Furthermore, MIM allows for a high volume of production that drives costs down. Compared to other metal processing methods, MIM is a high-repeatability production method that provides a consistent component result. Additionally, MIM produces near-net forms resulting in very minimal waste material, while contributing to a lower production cost. MIM can generate thousands of parts in a day, a volume that is normally unachievable by other methods, such as machining and casting.

Seeing as MIM requires upfront investment for the tooling, it is not an optimum choice for projects involving low volume and simple geometry components. For small, complex components required in large volume, however, MIM offers high production rates made possible through the use of multiple-cavity tooling. MIM also provides a nearly unlimited shape and geometric feature capability, including undercuts, threads, and thickness variations.

Specific comparisons to other production methods clearly demonstrate the advantages of MIM. Investment casting, for instance, is slow, labor-intensive, and expensive, requiring many secondary operations, and hard to control tolerances. MIM has a lower cost, short production cycles, and high repeatability, with minimal secondary operations and an excellent surface finish.

Compared to die casting, MIM offers high-quality mechanical properties and no rough finishes, while enabling the use of a wider range of materials. In contrast to machining, MIM has the ability to manufacture intricate designs with almost no material waste; while the densities capable with MIM are higher than with conventional powder metallurgy.

SMT, founded in 2006, has been continually expanding its production capacity to meet the increasing demand for MIM products, and operates a 20,000-plus square foot manufacturing facility under industry standards ISO2009:2008 and TS16949:2009. Among its key capabilities with MIM technology is the ability to incorporate several small components into a direct injection molded element. The incorporation eliminates the machining process to produce the individual components, as well as subsequent processes needed to join the components together. Accordingly, significant cost savings are imparted to customers.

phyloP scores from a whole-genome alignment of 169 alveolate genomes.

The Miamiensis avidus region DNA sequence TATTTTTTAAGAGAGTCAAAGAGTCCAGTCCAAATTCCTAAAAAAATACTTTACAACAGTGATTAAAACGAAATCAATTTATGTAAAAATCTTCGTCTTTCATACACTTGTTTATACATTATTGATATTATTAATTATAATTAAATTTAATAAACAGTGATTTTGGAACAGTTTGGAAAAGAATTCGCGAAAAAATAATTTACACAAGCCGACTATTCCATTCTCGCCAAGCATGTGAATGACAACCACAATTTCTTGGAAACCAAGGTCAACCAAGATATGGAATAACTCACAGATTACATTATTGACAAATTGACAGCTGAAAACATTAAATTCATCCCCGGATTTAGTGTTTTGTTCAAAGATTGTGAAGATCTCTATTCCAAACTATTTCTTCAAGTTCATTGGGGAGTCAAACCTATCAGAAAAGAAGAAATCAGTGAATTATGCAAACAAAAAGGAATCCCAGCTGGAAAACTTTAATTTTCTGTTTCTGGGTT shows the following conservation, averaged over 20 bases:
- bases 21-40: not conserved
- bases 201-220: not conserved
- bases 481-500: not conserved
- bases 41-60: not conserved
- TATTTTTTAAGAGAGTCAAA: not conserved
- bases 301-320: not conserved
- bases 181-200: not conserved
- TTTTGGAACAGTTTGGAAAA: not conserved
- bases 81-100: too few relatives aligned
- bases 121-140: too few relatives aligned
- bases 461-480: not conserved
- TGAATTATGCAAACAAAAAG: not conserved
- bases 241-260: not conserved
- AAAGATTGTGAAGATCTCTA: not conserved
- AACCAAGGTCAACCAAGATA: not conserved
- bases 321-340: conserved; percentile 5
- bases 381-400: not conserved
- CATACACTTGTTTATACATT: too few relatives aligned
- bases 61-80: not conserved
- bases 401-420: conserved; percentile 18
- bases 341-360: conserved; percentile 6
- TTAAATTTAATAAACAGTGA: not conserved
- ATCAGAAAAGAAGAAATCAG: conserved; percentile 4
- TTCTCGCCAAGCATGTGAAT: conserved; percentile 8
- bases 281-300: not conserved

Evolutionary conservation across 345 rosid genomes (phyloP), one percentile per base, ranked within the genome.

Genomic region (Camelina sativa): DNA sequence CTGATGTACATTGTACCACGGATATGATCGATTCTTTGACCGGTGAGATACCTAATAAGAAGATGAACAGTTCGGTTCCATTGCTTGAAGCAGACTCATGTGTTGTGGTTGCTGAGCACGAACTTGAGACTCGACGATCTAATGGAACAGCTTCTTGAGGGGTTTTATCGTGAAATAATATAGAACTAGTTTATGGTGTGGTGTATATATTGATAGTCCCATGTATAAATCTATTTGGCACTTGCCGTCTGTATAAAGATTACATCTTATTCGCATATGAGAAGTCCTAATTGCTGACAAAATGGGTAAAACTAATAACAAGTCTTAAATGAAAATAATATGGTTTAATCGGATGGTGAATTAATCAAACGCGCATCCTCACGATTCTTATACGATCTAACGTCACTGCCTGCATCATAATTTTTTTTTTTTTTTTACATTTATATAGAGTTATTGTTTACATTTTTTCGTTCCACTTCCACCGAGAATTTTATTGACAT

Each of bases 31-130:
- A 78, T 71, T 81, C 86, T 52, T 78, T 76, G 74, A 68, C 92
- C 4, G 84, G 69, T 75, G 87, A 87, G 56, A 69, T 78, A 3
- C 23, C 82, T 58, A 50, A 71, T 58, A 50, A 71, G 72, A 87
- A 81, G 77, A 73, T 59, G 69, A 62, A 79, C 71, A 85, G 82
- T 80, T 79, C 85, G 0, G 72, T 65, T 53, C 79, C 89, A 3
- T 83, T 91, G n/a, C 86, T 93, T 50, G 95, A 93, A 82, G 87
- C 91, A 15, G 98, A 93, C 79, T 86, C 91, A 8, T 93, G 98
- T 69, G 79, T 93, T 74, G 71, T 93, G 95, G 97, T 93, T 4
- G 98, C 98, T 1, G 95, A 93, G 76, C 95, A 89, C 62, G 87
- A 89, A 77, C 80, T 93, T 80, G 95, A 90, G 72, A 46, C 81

Moreover, SMT incorporates complex inner features into products with the use of removable plastic inserts. The undercut feature that is unable to be formed by normal tooling, is incorporated into the plastic insert and formed during the injection molding cycle. The plastic insert is then removed during subsequent processes, leaving the desired shape on the product itself.

In its research and development of the MIM method utilizing titanium, SMT is addressing the high reactivity of titanium, and has sourced an MIM-viable powder to use in the process, with particular attention being given to the binder composition and the sintering atmosphere of the MIM processing environment. The goal is to reduce reactivity toward interstitial elements, and to minimize the reaction between the Ti powder and other contaminants that reduce the mechanical properties of the consolidated components. The company plans to begin mass production of titanium-based MIM components in early 2012, and will make the process available to medical device customers worldwide.

Tai Chee Keong is a Metallurgy Engineer at SolidMicron Technologies Pte Ltd.